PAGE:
Time is not on your side this weekend.
It's that time of year when Americans are forced to abide by the adage to spring forward (though it's not yet spring). The shift from standard to Daylight Saving Time comes at 2:00 am local time Sunday across most of the United States.
One less hour (of sleep) isn't the end of the world, but you may be a bit sleepier Sunday morning, and that can have an effect on church attendance.
Although digital clocks, including your phone, should automatically reset, other clocks like in bedside alarms, should be reset one hour ahead before going to bed Saturday night.
Be sure to get enough rest and take care of your health during this transition. It might not seem like a big deal to some people, but our bodies don't like it. In fact, a number of studies show the incidence of heart attacks, strokes, and car crashes are all significantly higher in the annual wake of the Daylight Saving Time change - presumably from lack of sleep and the stress resulting from it.
Research out of The University of Michigan a few years ago revealed a 24-percent increase in the number of heart attacks striking people the Monday after Daylight Saving Time.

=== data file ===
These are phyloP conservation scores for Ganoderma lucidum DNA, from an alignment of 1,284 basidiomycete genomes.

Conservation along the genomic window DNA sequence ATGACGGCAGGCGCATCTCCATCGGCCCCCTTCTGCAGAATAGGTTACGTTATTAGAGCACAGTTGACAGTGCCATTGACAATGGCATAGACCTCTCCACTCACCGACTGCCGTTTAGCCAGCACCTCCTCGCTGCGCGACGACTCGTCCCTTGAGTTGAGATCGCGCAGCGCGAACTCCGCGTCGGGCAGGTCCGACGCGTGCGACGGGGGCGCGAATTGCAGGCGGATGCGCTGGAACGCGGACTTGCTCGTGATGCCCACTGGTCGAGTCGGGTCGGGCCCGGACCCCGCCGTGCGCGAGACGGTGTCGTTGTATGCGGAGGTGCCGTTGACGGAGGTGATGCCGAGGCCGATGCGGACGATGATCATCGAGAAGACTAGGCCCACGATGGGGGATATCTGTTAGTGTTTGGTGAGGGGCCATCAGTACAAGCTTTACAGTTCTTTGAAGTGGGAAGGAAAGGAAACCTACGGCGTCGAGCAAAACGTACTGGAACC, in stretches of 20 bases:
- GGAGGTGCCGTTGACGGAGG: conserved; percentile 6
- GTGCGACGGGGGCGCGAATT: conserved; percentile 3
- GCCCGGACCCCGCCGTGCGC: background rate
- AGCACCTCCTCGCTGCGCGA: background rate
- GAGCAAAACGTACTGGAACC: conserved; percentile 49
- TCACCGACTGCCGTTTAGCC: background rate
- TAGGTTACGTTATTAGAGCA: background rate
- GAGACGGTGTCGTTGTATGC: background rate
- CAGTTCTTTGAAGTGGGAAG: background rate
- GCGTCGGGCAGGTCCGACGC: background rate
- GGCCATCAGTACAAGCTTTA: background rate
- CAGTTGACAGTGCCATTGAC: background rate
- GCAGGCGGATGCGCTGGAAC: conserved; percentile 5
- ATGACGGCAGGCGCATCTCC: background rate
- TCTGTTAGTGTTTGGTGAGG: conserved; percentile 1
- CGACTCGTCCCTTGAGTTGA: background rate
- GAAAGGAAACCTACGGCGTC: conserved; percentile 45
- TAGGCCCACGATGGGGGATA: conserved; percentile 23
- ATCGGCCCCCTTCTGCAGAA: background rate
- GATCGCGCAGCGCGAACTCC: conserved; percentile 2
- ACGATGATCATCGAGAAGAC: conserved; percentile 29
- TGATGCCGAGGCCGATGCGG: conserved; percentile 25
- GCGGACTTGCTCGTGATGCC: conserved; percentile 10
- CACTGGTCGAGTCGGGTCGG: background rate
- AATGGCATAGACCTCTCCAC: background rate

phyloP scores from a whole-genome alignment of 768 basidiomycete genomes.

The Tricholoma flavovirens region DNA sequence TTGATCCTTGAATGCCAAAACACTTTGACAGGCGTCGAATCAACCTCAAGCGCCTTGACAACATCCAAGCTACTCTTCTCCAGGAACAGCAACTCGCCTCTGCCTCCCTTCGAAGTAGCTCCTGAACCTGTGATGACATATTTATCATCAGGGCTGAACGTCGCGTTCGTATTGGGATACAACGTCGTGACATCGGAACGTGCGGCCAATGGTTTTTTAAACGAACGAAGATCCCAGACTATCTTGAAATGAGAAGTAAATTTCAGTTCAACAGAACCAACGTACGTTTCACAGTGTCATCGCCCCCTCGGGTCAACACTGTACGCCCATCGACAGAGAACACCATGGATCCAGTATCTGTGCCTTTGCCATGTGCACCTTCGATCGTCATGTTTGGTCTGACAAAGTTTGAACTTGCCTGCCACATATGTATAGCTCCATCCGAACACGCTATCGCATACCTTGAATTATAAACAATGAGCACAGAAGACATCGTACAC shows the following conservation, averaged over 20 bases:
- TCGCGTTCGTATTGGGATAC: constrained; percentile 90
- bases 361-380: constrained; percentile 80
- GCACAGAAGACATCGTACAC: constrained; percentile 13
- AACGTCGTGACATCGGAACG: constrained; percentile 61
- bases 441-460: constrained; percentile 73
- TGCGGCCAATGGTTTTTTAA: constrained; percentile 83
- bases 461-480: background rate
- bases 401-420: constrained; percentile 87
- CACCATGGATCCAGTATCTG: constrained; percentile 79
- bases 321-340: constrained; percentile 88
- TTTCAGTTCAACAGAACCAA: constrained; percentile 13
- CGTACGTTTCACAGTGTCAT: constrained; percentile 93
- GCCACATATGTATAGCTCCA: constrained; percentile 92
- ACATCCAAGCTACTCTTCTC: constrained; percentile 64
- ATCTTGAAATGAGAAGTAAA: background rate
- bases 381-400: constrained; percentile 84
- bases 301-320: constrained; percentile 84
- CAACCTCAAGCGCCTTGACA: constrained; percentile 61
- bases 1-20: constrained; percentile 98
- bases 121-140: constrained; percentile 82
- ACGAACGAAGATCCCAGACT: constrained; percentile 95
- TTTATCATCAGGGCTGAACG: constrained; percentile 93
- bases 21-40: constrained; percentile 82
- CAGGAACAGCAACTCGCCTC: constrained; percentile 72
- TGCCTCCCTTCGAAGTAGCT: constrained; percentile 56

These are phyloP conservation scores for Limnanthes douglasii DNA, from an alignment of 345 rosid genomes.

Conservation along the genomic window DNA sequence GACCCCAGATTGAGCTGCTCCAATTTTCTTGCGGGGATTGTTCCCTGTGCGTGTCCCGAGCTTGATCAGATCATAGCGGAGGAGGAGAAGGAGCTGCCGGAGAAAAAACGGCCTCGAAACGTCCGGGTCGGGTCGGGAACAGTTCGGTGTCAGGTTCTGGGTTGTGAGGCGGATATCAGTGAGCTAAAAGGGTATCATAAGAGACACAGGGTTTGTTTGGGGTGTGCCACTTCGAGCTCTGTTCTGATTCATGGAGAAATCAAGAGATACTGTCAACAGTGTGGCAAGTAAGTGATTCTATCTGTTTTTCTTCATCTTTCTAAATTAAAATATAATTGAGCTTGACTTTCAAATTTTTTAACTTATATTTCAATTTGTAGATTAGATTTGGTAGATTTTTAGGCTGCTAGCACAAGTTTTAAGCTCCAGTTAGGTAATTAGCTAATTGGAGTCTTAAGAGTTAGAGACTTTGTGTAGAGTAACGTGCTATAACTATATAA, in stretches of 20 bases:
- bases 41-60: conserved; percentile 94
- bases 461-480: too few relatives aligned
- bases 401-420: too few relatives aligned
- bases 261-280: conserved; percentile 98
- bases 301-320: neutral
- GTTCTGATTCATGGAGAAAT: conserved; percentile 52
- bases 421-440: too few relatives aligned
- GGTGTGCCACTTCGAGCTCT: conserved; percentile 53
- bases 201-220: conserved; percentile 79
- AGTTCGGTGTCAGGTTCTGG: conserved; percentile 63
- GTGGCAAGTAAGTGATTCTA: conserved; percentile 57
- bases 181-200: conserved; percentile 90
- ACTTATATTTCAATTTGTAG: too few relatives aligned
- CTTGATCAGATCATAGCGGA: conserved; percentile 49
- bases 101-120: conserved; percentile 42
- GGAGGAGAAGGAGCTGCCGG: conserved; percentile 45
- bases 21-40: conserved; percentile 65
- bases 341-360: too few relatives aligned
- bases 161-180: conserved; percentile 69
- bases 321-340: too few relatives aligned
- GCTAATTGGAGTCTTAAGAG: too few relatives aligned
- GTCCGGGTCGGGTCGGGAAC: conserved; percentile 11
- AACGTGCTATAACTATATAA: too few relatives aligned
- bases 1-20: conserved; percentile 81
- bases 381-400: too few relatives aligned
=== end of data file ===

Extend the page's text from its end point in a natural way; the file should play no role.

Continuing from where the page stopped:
Daylight will begin to last longer into the evening but the sun will take an hour longer to emerge in the morning.
There's no time change in certain parts of the U.S. that are already compared with paradise for other reasons: Hawaii, most of Arizona, Puerto Rico, the Virgin Islands, American Samoa, Guam, and the Northern Marianas.
Standard time returns Sunday, Nov. 6.
A poll conducted last October shows that most Americans are sick and tired of switching clocks and schedules back and forth every spring and fall. But they're divided about how to fix it. The Associated Press-NORC Center for Public Affairs Research poll shows 43 percent would like to see standard time permanently in place, while 32 percent say they would prefer that daylight saving time be used all year.
In recent years, 15 states have enacted legislation or passed a resolution to provide for year-round daylight saving time, if Congress were to allow such a change. Full-time Daylight Saving Time (DST) is not currently allowed by federal law and would require an act of Congress to make a change, according to the National Conference of State Legislatures.
See the six U.S. time zones online: National Institute of Standards and Technology
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